Main Project Inspirations: The YaYa by Levi Caffes

For my main project, I want to design a backpack. I have always been fascinated with backpacks and have come up short searching for the perfect one. I am convinced that there’s no such thing as a perfect backpack. Especially if you factor in strength of materials, light weight, cost, comfort, accessibility, and aesthetics. I am not trying to create the perfect backpack for everyone, but one that fits my needs.

The main inspiration for the form of my backpack is the Baegyangsa Temple in Jangseong County, South Korea (Photo below).  This is the head temple of the Jogye Order of Korean Buddhism [1]. I found this inspiration while watching an episode of Chef’s Table that featured Jeong Kwan, a temple chef and Buddhist monk who lives in this temple. What I find most interesting about this temple are the roofs to each of buildings. I love the curvature of the roof’s corners and the tapering of the top. I want to use these shapes in the design of my backpack.

Baegyangsa Temple Building [2]

I plan to design a roll top style back pack that uses the same roof curvature shape at the top of the pack when it is rolled closed. The main body of the backpack will taper downward, but like the top of the temple roofs. I think the the tapering of backpack will help make the pack look like a natural extension of the human body.

Because I am a modernist at heart, I want to use a minimal color palate and features. The color palate will only consist of 3 colors, max; grey, black, and one flash (bright) color. The materials I plan to use were inspired by the backpacks I already own. Woven nylon with ripstop grid pattern for extra durability and a polyurethane coating on one side for water repellency.

Below are the backpacks I am drawing inspiration from for both aesthetics and functionality.

Ivan by Chrome

Above is the backpack that I use everyday. Its a huge, I think almost 26L, bag is very durable, totally waterproof, and comfortable even when its filled to the brim. This particular size fits my body pretty well and I don’t think it looks awkward when packed full. The biggest draw back is that it is pretty heavy due to the truck tarp liner it uses for waterproofing. I love the aesthetic of this backpack, particularly when it is rolled closed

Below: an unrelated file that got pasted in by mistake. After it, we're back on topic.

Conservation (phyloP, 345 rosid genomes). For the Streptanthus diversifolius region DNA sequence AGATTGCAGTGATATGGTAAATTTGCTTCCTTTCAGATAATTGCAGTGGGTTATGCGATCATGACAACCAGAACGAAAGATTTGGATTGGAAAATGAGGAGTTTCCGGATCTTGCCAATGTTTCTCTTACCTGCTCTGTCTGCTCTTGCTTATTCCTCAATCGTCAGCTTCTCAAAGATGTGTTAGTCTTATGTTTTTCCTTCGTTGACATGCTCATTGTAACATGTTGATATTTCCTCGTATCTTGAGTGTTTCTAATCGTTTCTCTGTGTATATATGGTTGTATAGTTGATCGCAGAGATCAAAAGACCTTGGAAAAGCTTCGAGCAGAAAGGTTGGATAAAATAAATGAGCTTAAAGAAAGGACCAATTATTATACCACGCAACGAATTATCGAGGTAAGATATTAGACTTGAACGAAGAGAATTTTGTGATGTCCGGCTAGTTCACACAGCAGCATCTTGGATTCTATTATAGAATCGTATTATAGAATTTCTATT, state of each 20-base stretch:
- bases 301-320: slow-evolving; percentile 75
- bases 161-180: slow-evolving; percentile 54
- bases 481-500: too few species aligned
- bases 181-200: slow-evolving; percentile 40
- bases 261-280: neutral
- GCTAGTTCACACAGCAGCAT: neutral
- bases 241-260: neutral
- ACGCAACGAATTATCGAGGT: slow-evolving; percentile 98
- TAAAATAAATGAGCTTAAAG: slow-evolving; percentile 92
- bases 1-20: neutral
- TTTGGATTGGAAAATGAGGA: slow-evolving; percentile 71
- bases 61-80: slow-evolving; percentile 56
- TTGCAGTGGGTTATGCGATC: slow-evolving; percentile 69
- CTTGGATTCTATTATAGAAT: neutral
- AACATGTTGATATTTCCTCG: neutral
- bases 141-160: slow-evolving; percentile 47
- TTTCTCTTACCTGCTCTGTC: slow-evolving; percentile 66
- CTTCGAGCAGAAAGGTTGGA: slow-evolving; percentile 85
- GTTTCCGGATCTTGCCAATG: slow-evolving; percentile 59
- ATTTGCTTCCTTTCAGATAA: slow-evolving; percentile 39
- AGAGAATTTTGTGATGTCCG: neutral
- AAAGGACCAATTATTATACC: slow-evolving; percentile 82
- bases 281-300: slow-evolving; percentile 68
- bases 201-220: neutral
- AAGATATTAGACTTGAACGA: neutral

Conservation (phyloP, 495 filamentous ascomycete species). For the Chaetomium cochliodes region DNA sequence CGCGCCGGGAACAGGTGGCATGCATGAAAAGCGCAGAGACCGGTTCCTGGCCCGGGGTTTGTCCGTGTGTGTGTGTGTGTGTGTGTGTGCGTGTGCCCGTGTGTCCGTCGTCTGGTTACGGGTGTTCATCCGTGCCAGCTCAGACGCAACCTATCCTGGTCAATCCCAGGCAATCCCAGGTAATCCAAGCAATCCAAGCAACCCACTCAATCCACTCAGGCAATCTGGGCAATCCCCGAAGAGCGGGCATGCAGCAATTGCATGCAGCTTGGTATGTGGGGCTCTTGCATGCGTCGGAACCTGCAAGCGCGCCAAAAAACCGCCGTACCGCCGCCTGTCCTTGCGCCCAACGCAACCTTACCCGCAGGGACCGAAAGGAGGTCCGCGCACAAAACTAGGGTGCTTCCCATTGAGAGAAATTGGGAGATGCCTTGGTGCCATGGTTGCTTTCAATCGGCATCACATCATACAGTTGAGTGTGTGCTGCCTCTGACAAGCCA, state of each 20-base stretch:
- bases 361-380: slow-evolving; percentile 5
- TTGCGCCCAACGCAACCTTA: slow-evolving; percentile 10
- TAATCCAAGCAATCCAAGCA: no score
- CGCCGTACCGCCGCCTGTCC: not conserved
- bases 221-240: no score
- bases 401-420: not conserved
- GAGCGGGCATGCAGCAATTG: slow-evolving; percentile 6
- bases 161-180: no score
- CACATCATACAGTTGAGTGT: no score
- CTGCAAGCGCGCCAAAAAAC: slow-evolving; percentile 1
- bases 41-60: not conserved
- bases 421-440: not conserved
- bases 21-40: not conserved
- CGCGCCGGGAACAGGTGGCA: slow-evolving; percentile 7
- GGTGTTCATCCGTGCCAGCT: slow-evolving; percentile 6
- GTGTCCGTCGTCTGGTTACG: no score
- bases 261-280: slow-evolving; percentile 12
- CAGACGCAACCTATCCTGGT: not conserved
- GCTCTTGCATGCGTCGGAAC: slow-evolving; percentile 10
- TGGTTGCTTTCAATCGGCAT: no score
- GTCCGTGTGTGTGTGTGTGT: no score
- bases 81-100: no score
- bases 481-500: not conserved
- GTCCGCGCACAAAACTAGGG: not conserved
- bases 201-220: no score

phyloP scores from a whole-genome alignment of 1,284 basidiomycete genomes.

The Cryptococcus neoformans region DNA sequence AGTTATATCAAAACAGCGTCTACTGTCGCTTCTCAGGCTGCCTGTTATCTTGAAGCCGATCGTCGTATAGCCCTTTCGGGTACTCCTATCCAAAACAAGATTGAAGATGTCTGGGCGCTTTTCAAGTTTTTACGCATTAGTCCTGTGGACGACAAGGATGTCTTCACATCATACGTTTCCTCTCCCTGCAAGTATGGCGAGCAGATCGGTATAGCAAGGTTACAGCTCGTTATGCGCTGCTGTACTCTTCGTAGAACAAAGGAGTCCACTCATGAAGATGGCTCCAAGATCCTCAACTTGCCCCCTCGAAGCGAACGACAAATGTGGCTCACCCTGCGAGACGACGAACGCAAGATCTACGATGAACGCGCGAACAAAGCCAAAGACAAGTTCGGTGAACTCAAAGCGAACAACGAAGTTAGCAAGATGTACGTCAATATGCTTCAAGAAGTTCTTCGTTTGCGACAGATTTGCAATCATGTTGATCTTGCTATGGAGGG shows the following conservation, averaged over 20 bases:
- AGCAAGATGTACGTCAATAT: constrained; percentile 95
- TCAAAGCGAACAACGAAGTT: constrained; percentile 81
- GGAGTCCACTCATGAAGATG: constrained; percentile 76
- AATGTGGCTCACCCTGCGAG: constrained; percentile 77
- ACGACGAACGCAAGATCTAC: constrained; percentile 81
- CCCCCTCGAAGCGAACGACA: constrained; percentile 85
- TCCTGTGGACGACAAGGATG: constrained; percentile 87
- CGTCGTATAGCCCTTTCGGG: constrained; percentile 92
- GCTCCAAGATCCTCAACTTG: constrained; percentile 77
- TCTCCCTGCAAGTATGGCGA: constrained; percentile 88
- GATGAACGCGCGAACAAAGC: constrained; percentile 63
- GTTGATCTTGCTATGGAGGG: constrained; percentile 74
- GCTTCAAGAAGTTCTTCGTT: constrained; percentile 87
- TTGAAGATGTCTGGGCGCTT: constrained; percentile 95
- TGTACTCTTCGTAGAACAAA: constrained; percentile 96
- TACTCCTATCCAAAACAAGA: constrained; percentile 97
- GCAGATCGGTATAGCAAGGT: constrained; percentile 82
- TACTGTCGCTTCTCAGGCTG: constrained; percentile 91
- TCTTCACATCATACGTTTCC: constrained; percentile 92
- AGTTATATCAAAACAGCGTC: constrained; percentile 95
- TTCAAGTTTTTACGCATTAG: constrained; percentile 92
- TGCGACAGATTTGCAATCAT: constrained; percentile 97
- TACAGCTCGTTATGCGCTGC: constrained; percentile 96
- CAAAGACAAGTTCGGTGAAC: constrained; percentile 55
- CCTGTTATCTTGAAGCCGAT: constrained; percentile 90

Flash 18 by REI

The Flash 18 is a great pack that I bring camping and on hikes. I like the bottom of this bag, as it curls up from the bottom and limits the boxy/tubular form when its full. I don’t like how narrow it is though, because it sticks out awkwardly from the back.

Evil Mini by Road Runner Bags [3]
While doing research, I cam across Road Runner Bags’ Evil Mini. It is a ~22L bag that is just one big pocket. I like the width of this bag as it would fit my broader shoulders, but I wish it tapered more towards the bottom. The top of the bag curves kind of like how I want mine to, but I think it is mainly from the compression strap. I want the curvature of my bag to be built in to the structure instead of it being a after-thought feature.

Sources:

[1] https://en.wikipedia.org/wiki/Baegyangsa

[2] https://thetaste.ie/wp/chefs-table-season-3-line-up-revealed/

[3] http://nymb.co/collections/bike-bags/products/road-runner-bags-evil-mini-backpack?utm_campaign=Pinterest%20Buy%20Button&utm_medium=Social&utm_source=Pinterest&utm_content=pinterest-buy-button-18eb0d7e7-26a9-4d51-99db-8610ca9afbb5

 

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2 Comments. Leave new

  • Luke Woolley
    Luke Woolley
    March 6, 2017 8:37 am

    Even though you want a more shapely pack, you could separate the internal structure into the main center compartment and two side ones, like a rectangle with two right triangles in it that give the overall shape a trapezoidal geometry. What do you plan to do for the textile work? I know you’ve gotten samples and have a few sources for that sort of thing, but are you handy with a sewing machine? I know I am not!

    How are you going to achieve the upward curve of the “roof” portion? Just rely on center compression from the closure strap, making the ends flare up? Or do you think you’ll have some structure in that area, like plastic strips around the hem of some bags?

    Reply
  • Tori Herfert
    Tori Herfert
    March 1, 2017 1:26 pm

    I think it is very interesting that you want to make a backpack. The backpack you currently use seems large for most people to use as a school backpack, but it is aesthetically pleasing and can probably hold a lot of books! I would recommend for this looking into something that has a lot of useful pockets, because I find that my backpack now has some good pockets and some pockets that I have nothing to use for.

    Reply

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